Last week, the proposed new DSM-5 revision of the American Psychiatric Association’s “Bible of Psychiatry” came under yet more criticism.
Aaron T. Beck, the father of currently-mega-popular cognitive behavioural therapy, started it off with an attack on the upcoming changes to one diagnosis, Generalized Anxiety Disorder; but many of the points also apply to the other DSM-5 proposals:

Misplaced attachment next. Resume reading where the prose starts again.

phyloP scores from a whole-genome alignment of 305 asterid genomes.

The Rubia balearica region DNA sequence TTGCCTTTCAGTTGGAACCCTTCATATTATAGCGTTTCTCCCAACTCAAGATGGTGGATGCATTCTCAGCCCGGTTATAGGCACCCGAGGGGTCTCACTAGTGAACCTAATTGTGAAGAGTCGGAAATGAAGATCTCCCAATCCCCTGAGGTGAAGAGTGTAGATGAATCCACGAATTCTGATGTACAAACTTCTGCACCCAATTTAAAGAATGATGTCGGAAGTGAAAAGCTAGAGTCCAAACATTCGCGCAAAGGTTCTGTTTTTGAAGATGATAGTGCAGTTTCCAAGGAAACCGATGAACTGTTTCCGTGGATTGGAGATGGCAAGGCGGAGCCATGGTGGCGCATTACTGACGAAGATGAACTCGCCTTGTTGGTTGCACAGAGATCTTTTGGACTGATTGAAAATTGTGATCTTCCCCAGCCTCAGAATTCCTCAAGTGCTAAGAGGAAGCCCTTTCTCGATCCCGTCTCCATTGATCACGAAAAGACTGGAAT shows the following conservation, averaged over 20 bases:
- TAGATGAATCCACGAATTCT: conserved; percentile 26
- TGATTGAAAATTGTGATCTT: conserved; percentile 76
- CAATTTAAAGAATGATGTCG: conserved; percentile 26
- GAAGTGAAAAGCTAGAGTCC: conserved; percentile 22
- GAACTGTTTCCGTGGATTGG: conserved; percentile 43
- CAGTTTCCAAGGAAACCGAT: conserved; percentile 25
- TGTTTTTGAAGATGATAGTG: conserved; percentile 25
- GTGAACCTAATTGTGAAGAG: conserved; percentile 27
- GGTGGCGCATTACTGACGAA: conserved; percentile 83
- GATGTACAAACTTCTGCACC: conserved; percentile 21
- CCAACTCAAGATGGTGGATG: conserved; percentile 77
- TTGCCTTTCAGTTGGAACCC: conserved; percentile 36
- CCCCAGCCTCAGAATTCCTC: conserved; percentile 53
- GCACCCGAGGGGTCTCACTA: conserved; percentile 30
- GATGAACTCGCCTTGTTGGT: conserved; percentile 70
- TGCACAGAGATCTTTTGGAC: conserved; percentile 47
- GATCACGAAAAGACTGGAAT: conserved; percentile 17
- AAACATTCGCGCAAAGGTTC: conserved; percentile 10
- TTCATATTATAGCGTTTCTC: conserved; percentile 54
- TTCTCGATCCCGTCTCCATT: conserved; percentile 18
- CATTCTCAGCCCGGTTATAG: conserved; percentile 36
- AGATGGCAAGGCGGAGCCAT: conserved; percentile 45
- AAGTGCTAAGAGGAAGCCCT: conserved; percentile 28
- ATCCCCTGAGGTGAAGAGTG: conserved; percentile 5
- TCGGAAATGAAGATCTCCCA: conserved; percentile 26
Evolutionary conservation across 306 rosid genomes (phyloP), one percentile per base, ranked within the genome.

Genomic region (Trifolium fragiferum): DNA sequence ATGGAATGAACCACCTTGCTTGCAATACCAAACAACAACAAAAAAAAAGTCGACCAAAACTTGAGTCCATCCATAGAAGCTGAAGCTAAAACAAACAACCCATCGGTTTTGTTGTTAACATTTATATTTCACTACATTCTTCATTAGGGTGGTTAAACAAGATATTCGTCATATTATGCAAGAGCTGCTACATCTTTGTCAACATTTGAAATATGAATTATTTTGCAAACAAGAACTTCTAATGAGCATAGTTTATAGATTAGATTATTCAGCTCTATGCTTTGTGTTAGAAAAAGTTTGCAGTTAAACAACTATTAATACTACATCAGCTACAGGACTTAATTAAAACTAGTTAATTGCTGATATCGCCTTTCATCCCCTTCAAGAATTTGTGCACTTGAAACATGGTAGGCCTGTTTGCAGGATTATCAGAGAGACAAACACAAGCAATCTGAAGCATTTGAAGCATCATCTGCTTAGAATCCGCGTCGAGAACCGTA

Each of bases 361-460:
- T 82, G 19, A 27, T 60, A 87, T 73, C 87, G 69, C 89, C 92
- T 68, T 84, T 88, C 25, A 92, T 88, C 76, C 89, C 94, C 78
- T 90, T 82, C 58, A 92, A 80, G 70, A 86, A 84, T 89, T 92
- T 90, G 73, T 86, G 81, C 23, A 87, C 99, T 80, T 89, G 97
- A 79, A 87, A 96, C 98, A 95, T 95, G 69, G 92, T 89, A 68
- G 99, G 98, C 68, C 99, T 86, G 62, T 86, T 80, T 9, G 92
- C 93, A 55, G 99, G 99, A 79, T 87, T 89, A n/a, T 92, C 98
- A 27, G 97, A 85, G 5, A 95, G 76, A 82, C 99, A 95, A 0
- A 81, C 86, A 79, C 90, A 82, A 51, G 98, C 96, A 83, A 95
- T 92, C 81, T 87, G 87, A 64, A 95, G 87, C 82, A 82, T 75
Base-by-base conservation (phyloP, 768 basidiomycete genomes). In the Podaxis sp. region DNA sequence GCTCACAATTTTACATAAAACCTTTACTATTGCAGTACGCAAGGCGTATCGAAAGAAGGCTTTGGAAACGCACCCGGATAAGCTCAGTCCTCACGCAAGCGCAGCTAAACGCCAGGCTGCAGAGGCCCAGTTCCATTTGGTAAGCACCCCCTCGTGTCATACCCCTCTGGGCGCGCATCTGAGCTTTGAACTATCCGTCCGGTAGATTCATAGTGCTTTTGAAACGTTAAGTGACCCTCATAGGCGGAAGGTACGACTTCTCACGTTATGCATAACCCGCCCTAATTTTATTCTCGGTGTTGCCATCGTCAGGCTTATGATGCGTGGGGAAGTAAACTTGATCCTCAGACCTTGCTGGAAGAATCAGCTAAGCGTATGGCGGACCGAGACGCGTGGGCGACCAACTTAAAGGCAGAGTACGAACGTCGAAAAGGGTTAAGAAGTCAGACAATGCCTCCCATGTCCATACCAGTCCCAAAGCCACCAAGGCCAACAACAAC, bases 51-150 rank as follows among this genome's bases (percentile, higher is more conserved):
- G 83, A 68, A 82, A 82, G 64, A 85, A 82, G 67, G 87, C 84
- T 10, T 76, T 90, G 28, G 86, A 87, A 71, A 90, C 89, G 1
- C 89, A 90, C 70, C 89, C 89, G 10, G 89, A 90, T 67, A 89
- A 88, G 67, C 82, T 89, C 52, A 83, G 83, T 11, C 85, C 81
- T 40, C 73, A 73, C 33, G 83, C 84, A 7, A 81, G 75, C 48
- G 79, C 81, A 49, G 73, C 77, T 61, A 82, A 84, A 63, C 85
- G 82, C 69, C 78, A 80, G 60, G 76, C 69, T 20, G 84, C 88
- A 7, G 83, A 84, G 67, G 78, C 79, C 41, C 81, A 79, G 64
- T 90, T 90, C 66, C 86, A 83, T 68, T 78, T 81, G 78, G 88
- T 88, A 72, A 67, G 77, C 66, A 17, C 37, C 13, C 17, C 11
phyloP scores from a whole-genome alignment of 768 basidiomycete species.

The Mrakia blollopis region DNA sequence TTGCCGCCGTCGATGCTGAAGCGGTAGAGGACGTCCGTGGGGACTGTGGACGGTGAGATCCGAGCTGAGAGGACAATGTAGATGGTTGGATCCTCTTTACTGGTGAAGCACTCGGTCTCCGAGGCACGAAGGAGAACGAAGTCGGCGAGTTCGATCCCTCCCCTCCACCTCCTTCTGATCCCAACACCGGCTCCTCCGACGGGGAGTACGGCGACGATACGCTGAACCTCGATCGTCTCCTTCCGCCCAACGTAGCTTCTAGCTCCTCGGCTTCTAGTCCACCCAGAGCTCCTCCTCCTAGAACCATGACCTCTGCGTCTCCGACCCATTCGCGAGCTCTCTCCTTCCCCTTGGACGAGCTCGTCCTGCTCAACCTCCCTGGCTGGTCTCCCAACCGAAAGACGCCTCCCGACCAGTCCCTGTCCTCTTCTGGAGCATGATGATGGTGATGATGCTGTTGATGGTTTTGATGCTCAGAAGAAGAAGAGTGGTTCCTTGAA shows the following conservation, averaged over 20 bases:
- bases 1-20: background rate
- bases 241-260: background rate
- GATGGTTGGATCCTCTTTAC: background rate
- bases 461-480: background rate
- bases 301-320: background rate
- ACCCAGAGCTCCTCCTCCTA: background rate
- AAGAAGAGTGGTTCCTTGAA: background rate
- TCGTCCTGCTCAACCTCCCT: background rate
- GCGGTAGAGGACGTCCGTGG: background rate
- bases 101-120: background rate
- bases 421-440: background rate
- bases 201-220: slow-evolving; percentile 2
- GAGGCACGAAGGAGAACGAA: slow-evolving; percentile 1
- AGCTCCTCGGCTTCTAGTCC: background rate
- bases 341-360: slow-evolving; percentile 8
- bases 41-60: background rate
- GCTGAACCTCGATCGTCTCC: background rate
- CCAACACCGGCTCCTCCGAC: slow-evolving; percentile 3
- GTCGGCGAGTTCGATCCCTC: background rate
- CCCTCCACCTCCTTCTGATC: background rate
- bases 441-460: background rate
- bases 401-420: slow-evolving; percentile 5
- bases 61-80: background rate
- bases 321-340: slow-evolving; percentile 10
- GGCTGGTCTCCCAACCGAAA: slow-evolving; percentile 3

The lack of specific features, which is the primary issue for GAD, will not be addressed in DSM-5. The hallmark of the condition will remain pathological worry, although it also characterizes other disorders. Likewise, the proposed behavioral diagnostic criteria lack specificity for GAD, and it is not clear how these will be assessed. The proposed changes will lower the diagnostic threshold for GAD in DSM-5… many currently subthreshold cases will qualify for this diagnosis. The likely inclusion of many such “false-positives” will result in an artificial increase in the prevalence of GAD and will have further negative consequences.